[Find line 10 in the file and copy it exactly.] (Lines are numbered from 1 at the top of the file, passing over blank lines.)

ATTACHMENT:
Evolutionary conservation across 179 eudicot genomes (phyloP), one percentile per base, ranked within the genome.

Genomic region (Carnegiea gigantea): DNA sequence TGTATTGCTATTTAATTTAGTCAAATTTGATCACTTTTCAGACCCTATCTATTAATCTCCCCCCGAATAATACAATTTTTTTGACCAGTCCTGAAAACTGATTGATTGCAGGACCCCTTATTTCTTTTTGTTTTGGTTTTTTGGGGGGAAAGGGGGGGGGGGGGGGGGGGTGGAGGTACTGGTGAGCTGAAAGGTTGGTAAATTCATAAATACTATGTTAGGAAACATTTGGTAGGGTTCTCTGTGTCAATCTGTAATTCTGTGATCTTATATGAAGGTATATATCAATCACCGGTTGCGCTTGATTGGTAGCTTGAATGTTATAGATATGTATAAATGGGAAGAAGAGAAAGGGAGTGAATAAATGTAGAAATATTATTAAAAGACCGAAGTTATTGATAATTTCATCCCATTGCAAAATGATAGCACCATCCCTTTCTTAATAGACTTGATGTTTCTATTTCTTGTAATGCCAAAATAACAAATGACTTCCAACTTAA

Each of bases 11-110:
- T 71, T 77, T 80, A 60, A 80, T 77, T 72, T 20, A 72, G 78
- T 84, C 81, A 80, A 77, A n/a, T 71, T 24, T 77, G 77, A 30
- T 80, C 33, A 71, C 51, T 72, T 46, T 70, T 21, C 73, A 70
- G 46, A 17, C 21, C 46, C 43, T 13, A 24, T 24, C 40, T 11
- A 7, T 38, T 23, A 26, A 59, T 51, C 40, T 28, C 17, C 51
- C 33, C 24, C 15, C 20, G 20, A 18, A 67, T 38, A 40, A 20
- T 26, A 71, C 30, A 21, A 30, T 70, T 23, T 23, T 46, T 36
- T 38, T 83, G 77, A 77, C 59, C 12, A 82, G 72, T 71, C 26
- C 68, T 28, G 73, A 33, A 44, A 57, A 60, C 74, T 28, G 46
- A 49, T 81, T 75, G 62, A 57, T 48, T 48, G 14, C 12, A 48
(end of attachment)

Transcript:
- T 26, A 71, C 30, A 21, A 30, T 70, T 23, T 23, T 46, T 36